Gene therapy: Save messengers -- modified mRNAs open up new therapeutic possibilities (February 7, 2011) -- Gene therapy holds great promise for the cure of many diseases but synthetic DNA sequences which are introduced directly into the genome bear a significant risk of cancer. Researchers have now developed a new method which makes use of modified RNA and avoids both the risk of cancer and immune reactions provoked by conventional RNAs. ... > full story

Can breastfeeding transmit yellow fever after maternal vaccination? (February 7, 2011) -- A five-week old infant most likely contracted a vaccine strain of yellow fever virus through breastfeeding, according to a case report from Canada. ... > full story

Words help people form mathematical concepts (February 7, 2011) -- Language may play an important role in learning the meanings of numbers. A study of deaf people in Nicaragua who never learned formal sign language showed that people who communicate using self-developed gestures, called homesigns, were unable to comprehend the value of numbers greater than three because they had not learned a language containing symbols for counting. By contrast, deaf people who acquire conventional sign language as children can learn the meaning of large numbers. ... > full story

First IVF babies born using new chromosome counting technique (February 7, 2011) -- The first babies have now been born in the UK using a new technique to select the best embryos for IVF. The advance could bring hope to many British couples struggling to have a child and going through many cycles of IVF treatment. ... > full story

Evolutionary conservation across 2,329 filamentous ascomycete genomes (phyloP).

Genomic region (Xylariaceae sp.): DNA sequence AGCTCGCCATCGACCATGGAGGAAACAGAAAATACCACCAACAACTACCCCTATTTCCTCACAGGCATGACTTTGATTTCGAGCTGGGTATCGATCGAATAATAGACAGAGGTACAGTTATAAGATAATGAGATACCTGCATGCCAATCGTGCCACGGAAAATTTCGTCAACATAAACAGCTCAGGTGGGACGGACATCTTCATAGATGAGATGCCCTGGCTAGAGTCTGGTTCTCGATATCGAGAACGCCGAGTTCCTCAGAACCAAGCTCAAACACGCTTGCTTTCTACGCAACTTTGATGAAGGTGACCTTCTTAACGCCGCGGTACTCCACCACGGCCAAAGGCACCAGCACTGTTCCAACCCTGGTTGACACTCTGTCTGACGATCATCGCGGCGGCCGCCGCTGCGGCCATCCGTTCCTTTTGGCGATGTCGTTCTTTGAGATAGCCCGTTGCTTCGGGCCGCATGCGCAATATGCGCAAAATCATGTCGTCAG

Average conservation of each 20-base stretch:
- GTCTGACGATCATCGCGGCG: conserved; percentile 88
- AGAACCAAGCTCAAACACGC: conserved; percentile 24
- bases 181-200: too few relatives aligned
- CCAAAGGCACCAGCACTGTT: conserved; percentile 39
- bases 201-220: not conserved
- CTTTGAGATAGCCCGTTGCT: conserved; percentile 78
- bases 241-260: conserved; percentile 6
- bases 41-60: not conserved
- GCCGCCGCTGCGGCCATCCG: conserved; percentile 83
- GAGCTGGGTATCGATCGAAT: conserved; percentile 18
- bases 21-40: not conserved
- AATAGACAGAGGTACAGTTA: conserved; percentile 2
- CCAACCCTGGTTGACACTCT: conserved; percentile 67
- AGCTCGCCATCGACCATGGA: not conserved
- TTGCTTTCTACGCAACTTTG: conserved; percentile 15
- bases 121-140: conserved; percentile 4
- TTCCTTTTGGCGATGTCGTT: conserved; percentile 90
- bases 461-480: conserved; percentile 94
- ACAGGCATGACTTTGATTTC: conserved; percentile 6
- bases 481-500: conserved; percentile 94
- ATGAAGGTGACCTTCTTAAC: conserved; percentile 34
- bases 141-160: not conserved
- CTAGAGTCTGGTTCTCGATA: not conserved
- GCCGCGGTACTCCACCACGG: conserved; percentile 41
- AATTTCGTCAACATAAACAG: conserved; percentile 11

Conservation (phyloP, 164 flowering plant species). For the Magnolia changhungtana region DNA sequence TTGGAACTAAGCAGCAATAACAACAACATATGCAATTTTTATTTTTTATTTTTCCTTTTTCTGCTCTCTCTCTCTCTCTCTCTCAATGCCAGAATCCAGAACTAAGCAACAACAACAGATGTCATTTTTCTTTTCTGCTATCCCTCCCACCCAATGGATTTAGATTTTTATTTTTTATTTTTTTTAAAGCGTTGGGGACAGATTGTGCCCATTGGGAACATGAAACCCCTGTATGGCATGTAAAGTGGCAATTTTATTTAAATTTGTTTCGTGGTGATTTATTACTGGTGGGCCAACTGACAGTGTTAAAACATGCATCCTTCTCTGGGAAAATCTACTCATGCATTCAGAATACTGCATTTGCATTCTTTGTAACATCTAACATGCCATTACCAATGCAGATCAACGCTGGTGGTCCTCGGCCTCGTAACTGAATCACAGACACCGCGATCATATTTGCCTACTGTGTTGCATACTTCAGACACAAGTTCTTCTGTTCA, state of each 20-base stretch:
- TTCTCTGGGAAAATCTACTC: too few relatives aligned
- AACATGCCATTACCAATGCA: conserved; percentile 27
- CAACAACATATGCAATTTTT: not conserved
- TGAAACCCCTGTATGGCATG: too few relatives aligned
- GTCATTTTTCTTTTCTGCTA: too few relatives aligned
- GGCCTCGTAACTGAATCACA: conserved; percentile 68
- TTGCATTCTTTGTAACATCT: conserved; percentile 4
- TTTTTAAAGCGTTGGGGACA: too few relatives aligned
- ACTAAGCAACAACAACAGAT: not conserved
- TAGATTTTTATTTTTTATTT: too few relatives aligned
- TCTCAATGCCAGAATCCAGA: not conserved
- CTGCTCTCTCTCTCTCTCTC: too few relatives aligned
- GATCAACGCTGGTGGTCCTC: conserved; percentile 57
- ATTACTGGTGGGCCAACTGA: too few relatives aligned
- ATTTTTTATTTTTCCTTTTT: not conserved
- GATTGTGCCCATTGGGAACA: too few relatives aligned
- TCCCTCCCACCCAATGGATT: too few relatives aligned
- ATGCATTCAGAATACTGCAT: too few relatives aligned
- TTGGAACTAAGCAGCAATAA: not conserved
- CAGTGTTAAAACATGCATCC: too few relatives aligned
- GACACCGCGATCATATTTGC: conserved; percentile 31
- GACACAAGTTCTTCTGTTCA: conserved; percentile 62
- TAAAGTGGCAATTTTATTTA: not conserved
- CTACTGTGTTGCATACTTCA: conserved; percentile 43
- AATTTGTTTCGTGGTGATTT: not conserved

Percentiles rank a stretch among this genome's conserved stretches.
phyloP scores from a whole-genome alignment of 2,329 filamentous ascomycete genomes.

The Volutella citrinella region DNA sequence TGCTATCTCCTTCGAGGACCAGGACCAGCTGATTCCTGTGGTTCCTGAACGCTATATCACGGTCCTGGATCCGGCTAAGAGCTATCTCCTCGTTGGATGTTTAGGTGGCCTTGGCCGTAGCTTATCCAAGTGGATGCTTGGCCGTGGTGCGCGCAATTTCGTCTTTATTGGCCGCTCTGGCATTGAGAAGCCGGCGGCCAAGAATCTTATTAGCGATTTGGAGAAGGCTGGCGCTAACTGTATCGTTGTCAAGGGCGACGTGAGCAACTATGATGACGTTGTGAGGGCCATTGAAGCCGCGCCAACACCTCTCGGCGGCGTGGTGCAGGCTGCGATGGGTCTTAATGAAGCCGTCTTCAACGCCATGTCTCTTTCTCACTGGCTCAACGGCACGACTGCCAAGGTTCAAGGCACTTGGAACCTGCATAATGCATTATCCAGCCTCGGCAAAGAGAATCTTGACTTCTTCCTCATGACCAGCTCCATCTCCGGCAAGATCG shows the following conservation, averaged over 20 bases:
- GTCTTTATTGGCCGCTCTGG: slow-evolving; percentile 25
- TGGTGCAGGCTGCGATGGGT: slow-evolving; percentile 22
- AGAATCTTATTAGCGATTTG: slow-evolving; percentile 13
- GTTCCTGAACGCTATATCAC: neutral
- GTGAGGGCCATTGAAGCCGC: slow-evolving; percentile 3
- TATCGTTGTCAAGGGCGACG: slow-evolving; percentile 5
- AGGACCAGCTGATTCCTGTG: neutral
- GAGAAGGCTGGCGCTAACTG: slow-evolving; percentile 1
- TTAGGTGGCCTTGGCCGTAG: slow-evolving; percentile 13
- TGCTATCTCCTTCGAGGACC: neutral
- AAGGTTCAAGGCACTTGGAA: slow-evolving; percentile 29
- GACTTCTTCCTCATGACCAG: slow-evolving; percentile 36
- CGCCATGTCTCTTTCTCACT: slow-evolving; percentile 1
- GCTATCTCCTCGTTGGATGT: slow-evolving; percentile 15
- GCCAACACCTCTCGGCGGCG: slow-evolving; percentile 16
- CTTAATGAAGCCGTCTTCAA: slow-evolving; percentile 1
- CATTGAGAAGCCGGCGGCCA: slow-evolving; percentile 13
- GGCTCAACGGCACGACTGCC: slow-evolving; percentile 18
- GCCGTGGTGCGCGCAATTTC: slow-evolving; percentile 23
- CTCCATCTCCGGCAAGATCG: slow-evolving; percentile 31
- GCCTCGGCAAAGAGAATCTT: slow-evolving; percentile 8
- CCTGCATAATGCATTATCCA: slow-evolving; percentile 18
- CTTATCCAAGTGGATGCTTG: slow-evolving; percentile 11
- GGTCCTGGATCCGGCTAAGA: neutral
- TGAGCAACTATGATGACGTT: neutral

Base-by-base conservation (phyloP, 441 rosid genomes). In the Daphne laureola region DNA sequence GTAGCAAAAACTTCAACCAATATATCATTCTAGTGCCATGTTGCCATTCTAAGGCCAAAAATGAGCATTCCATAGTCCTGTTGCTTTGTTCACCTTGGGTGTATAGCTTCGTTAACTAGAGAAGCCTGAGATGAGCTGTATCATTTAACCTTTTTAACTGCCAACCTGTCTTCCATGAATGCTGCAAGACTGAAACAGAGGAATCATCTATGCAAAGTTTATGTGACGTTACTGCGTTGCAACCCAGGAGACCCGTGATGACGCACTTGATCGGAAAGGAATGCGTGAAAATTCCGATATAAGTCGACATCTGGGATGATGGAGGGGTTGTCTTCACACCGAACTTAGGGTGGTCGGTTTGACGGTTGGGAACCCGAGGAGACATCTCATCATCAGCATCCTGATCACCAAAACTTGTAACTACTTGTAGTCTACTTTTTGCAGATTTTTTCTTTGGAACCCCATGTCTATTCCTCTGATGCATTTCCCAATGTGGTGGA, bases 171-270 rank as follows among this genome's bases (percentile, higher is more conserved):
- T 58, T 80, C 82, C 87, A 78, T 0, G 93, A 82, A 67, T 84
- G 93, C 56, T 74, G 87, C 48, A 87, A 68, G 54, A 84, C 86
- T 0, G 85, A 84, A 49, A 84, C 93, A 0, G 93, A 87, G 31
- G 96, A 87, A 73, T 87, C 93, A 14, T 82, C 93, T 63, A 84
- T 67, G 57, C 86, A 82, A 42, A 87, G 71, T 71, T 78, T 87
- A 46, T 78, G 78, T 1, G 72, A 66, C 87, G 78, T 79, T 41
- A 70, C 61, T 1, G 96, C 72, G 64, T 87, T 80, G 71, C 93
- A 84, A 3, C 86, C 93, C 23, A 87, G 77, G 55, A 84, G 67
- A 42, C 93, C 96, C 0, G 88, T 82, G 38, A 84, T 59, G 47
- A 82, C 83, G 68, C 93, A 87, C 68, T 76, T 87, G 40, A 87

Low-cost, nanometer-sized drug holds promise for treatment of chronic diabetes and burn wounds (February 7, 2011) -- A low cost, nanometer-sized drug to treat chronic wounds, such as diabetic foot ulcers or burns, has been developed by a group of scientists from Israel, the U.S. and Japan. ... > full story

Dermatologists caution that atopic dermatitis is a strong precursor to food allergies (February 7, 2011) -- Atopic dermatitis, one of the most common forms of eczema in this family of inflammatory skin diseases, is a chronic disease marked by red, cracked and itchy skin. Now, increasing evidence indicates atopic dermatitis is a precursor to allergic diseases rather than a consequence. Dermatologists are advising parents of infants and young children affected by this common skin condition to be aware of the potential for future food allergies. ... > full story

Childhood chronic illness affects future income, education, career (February 7, 2011) -- Today more children than ever survive serious chronic illness. Many thrive as young adults, but a large new study finds that for some, early illness can lead to fewer years of education, more joblessness and lower pay. ... > full story